A look at children in the 1700s

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A look at children in the 1700s

February 1, 1996 
by Pamela Cressey

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From an 1856 Poor Richard's Almanac, adults are instructed on the industry required in child raising through visual image and two maxims. (Courtesy Alexandria Library, Lloyd House.)
What did parents in Alexandria 150 years ago teach their children? By learning more about the Franklin Maxims which appear on a 19th century child's cup excavated from the 500 block of King Street, we can move from Franklin's words to their use 100 years later for instructing children in the home.

One scene on the cup depicts a coastal village with people working. These words appear above and below the scene: "Industry needs not wish and he that lives upon hope will die fasting" and "There are no gains without pins [pains] then help hands for I have no lands." Darcie MacMahon found that the first phrase was originally written by Benjamin Franklin in Poor Richard's Almanack in 1739 as "Industry need not wish" and in 1736, "He that lives upon Hope, dies fasting." In 1745, he wrote "No gains without pains" and "Help, Hands; for I have no Lands."

The ideas were combined in Franklin's publication "The Way to Wealth" in which he wrote: "So what signifies wishing and hoping for better Times. We may make these Times better if we bestir ourselves. Industry need not wish..., and He that lives upon Hope will die fasting. There are no Gains, without Pains; then Help Hands, for I have no Lands, or if I have, they are smartly taxed."

Franklin wrote the maxims before the Revolution, when the colonists were still influenced by earlier concepts of children. They were thought to be small adults, which were naturally evil. Correspondingly, children were dressed like adults and expected to behave like adults with work and prayer. A Massachusetts Bay decree in 1641 admonished "that all masters of families should see that their children...be industriously implied [employed]. Some work, such as quilting bees, did have a social aspect. Although children did occasionally fly kites, fish, or swim, they had few toys before 1725. Some toys were made for play after this time, like dolls, rattles, whistles and tea sets.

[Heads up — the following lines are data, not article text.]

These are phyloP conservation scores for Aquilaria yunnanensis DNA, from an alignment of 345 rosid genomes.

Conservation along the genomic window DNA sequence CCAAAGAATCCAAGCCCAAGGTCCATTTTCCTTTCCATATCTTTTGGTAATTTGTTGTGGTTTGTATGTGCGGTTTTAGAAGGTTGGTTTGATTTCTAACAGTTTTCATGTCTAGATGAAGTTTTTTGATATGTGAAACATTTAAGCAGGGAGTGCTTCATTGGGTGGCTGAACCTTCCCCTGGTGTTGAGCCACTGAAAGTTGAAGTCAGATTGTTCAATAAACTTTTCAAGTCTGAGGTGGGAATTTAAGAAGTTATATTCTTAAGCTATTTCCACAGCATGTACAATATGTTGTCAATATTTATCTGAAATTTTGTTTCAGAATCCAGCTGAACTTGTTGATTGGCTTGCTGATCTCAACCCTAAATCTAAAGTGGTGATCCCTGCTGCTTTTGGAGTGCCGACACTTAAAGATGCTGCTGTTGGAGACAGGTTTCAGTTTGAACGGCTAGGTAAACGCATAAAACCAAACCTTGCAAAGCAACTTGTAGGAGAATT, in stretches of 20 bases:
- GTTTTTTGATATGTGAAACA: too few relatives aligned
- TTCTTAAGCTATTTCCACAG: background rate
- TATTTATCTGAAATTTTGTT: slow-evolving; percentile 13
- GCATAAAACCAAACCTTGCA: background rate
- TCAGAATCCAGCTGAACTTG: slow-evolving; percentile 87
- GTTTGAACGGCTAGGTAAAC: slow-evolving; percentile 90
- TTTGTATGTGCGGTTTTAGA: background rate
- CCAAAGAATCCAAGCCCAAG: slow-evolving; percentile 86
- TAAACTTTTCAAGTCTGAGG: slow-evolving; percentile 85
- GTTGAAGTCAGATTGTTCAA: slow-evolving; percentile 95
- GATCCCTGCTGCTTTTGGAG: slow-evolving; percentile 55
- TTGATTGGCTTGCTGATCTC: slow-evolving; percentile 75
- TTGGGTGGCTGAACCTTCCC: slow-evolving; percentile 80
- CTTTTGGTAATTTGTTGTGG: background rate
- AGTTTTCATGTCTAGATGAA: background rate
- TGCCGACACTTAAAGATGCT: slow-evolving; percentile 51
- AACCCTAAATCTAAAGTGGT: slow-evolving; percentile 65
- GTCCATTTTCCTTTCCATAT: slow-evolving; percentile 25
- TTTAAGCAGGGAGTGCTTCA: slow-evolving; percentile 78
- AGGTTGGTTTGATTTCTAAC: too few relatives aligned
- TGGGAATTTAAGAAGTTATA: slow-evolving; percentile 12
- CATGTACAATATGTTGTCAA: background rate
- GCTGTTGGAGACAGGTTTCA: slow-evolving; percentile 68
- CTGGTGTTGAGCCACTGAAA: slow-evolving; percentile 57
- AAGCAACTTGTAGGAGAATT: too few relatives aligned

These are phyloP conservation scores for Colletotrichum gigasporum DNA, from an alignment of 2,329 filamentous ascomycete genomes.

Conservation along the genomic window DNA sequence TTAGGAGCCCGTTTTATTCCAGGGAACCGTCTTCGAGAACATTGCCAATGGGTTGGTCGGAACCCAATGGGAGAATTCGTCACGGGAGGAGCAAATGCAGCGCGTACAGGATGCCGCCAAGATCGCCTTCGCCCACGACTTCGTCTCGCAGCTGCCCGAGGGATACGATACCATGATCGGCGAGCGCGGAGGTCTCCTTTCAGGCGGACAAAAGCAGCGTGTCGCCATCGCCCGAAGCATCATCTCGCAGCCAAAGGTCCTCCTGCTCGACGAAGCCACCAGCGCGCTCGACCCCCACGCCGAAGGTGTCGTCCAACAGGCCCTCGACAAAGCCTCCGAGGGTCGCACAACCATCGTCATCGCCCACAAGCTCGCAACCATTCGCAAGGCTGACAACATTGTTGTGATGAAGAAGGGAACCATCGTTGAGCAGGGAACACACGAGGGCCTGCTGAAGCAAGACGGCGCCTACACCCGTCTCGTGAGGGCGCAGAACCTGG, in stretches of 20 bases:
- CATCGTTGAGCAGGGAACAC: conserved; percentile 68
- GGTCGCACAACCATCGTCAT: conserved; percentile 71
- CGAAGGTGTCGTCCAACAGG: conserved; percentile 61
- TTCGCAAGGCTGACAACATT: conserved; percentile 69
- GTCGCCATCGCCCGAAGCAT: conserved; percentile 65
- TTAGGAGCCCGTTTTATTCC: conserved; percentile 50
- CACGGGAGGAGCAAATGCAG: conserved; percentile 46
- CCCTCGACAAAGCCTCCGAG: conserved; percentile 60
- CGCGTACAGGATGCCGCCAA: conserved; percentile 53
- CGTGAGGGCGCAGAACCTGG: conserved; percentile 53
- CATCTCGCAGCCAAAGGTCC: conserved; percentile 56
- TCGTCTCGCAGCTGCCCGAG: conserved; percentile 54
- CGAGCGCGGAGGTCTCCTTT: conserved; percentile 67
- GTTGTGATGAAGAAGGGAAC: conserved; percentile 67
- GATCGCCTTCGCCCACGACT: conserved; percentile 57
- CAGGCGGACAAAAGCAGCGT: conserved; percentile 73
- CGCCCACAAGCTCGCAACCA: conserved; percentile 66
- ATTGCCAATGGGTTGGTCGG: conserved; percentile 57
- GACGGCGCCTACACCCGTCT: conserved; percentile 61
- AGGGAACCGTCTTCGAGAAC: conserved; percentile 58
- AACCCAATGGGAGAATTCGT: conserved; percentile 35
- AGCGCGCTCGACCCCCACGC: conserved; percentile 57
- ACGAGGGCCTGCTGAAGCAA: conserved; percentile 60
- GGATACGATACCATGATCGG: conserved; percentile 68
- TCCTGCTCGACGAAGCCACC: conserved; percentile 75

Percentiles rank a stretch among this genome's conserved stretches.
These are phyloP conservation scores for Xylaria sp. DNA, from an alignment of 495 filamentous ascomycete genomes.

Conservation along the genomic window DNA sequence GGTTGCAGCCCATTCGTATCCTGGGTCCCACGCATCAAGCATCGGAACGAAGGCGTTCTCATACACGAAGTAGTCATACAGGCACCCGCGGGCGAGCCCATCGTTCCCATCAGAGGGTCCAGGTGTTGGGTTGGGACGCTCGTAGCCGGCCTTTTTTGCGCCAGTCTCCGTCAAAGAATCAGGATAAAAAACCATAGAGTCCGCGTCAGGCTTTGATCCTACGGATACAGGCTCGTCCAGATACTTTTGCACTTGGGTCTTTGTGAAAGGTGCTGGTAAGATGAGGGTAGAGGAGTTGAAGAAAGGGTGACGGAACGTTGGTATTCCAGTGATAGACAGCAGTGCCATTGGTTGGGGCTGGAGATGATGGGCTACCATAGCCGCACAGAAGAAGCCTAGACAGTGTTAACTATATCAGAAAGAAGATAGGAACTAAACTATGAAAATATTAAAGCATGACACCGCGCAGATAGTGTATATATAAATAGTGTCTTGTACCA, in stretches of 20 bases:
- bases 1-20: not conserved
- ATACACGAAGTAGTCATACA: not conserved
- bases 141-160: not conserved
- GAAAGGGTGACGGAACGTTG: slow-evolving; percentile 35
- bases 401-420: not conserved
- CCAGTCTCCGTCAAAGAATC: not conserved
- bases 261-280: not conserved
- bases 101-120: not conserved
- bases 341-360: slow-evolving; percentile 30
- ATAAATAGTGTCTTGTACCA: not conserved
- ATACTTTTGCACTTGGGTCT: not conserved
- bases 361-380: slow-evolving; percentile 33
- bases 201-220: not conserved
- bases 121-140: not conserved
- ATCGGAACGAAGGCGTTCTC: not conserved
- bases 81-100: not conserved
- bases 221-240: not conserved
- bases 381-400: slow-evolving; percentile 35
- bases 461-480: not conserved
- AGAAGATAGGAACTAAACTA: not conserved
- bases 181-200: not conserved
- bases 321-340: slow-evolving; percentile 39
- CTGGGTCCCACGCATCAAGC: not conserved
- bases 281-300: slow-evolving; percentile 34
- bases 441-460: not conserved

After the American Revolution, children's play objects increased. The elite and middling class children were somewhat liberated by the democratic ideals of the period. Darcie's new publication, Children's Mugs and Victorian America, quotes from Sandra Brandt and Elissa Cullman's book: "Some began to wonder whether the old ideas of ruling children by the rod might not be as unfair as King George's tea tax. Perhaps a child was something other than a pint sized and unprincipled adult. Perhaps he was not even born bad" (Small Folk: A Celebration of Childhood in America). Darcie states that, "recognition of the child as an immature human rather than a small adult allowed the child to be granted a period of childhood." Hence, more toys were manufactured to enculturate children during this training period. Rousseau's writings about the innate goodness of children which emphasized the naive and innocent as high standards created a theoretical foundation for this major shift. Material culture, like the child's cup, assisted parents in carrying out their industrious task of developing children with Industry who Gain by Pain.

Pamela Cressey is the Alexandria City Archaeologist.